If you want to measure the rate at which global temperatures are rising, then the world’s oceans are perhaps the best places to observe. This is not only due to the fact that Earth’s surface is more than 70% water-covered, but also because ocean water absorbs 90% or more of Earth’s excess heat. Heat energy captured by ocean water is known as “ocean heat content”, which stores that heat for indefinite periods of time.
Ocean Heat Content
Because ocean water soaks up high proportions of atmospheric heat, they are essential for regulating Earth’s climate. Most of the ocean heating is stored at depths between 0 – 700 meters. Air would warm more rapidly without the ocean’s immense heat trapping capacity. Consequently, heat content builds near oceanic surfaces as they take on increasing amounts of heat.
Average Global Temperature by Year
A new analysis authored by 23 researchers that was published in the journal Advances in Atmospheric Sciences uses data across seven ocean basins to assess world ocean warming trends. The study titled, “Another Record: Ocean Warming Continues through 2021 despite La Niña Conditions”, finds that ocean waters have been monotonously increasing in temperature since the year 1958, and that the rate of change sharply quickened toward the end of the 1980s, with 2021 containing more heat energy than any other year on record since recordings began sixty years ago.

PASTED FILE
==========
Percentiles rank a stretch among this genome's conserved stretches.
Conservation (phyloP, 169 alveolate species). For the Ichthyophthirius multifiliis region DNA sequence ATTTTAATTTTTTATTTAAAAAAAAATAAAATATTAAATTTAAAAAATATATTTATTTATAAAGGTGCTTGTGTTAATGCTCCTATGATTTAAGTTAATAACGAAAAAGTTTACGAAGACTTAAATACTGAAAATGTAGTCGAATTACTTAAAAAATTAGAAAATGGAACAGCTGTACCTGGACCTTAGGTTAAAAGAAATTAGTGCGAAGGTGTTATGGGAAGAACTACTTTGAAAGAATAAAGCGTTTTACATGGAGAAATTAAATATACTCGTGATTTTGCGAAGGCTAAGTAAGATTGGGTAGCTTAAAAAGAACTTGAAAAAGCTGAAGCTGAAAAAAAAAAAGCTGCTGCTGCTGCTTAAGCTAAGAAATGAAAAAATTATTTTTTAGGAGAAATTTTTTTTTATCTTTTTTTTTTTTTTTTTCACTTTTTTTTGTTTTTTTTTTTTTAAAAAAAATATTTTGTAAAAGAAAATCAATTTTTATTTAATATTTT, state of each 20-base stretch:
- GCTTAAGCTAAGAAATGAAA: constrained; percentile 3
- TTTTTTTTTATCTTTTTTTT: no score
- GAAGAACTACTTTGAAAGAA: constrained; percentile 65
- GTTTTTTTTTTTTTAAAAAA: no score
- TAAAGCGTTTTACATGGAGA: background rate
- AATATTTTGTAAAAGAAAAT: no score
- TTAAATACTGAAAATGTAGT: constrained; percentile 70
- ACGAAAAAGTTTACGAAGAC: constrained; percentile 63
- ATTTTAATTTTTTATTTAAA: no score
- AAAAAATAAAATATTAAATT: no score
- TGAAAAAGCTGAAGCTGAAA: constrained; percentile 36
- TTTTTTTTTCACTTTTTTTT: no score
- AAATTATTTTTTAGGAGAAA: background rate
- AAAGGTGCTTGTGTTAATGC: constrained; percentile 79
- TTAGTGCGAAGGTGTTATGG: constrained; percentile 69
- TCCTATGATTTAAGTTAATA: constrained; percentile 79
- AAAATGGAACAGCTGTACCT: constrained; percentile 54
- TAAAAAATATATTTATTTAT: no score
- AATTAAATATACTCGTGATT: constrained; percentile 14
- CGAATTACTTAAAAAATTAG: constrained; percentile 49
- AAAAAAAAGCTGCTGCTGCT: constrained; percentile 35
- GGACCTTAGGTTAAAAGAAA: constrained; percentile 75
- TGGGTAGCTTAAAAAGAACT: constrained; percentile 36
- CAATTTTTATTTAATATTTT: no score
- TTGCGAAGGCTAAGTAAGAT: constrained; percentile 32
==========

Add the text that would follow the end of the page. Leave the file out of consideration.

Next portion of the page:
Was 2021 the Warmest Year On Record?
With this, 2021 beat the previous record set by 2020 as the year with the most heat energy in world oceans. The team used preexisting sets of data from various measurement devices in conjunction with climate model simulations to prove the accelerated rate of ocean warming in recent decades. It is then inferred that the relatively recent temperature spikes are mainly attributable to increased greenhouse gas concentrations brought on by human activity. The analysis asserts that “the increased concentrations of greenhouse gases in the atmosphere from human activities trap heat within the climate system and result in massive changes in the climate system”.
Is the Climate Rising?
The study lists 2018, 2017, 2019, 2020, and 2021 (in order from least hot to most hot) as the hottest five years of the global ocean since the year 1955. These 5 years, which are quite recent and in close proximity to one another. This suggests that mean temperatures are approaching new highs.